As to stucco, it’s a great material to use in places that don’t get much rain and don’t have freeze/thaw cycles. Widely used in California. Widely copied in Vancouver with disastrous results, now available right here in the GTA. There’s ways of adapting stucco to the local climate but, once it’s done, there’s no way of telling whether its been done right or just cheaply, with expensive future consequences. And don’t we all just love the thin stucco skim coats over styrofoam? The first time some kid throws a ball against the house with moderate force, it leaves a permanent impact crater. Cheap, cheap, cheap.

    These places share very little with true Modern design. They’re basically SFH adaptations of the West Coast “Dingbat” style — build a cheap stucco box out as close to the lot lines as you’re allowed, for maximum interior volume at minimal construction cost.

  5. Adam says:

    Interesting post, David. I like the houses shown in Bloor West Village, but that concrete monster in Leaside is just awful. There are some nice modern style houses on Ardwold Gate that seem to fit in nicely, probably the larger lots help. I think there is one still under construction there.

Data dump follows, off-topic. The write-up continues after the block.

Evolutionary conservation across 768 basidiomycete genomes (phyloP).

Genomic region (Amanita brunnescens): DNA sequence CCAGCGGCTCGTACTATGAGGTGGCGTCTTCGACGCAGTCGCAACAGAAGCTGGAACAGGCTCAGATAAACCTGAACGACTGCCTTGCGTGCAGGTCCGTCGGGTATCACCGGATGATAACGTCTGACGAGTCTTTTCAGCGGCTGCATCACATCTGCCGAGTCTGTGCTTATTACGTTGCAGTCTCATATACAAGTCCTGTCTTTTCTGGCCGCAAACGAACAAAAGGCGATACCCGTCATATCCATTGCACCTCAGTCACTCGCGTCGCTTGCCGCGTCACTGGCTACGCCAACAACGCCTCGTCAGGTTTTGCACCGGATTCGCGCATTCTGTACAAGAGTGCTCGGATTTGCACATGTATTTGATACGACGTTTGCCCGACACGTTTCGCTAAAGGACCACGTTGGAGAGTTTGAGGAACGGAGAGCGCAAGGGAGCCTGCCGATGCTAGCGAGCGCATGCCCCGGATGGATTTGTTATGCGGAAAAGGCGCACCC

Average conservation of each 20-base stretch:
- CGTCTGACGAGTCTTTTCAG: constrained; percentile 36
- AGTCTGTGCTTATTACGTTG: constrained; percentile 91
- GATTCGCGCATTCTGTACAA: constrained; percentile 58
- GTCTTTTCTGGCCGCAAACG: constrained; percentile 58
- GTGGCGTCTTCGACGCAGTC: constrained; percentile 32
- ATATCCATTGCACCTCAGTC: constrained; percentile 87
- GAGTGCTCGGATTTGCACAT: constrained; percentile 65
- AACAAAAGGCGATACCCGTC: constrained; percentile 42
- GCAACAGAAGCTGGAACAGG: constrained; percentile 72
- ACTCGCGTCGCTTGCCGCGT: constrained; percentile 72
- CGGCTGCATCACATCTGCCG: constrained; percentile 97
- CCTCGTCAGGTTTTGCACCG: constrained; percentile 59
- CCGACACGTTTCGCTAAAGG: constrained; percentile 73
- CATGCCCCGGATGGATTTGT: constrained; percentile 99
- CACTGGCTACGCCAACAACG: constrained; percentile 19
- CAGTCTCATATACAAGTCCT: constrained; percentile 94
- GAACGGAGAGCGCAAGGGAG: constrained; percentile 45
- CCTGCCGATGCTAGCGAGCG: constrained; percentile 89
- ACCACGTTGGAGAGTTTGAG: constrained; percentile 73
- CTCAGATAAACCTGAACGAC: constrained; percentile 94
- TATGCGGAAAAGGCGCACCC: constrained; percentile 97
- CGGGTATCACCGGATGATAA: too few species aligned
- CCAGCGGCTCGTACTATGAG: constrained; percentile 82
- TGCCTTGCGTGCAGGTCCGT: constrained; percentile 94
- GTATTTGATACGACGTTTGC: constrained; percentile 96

6. Darren says:

    I got slammed on another forum because I think places like this ruin a neighbourhood. The first one you showed in bloor west wasn’t too bad and the 2nd was not the worst I’ve seen. The one in leadside is an abomination. If I lived across the road or next door, I would have to move. It’s the neighbours that have to look at it, not the people living in it. I think it’s selfish for people to build stuff like that on a quiet street. It could go nicely in a mixed use style street, but not on a residential road like that. The same goes for the mini mansions that get built on a street full of bungalows. Ugh!

  7. Mik says: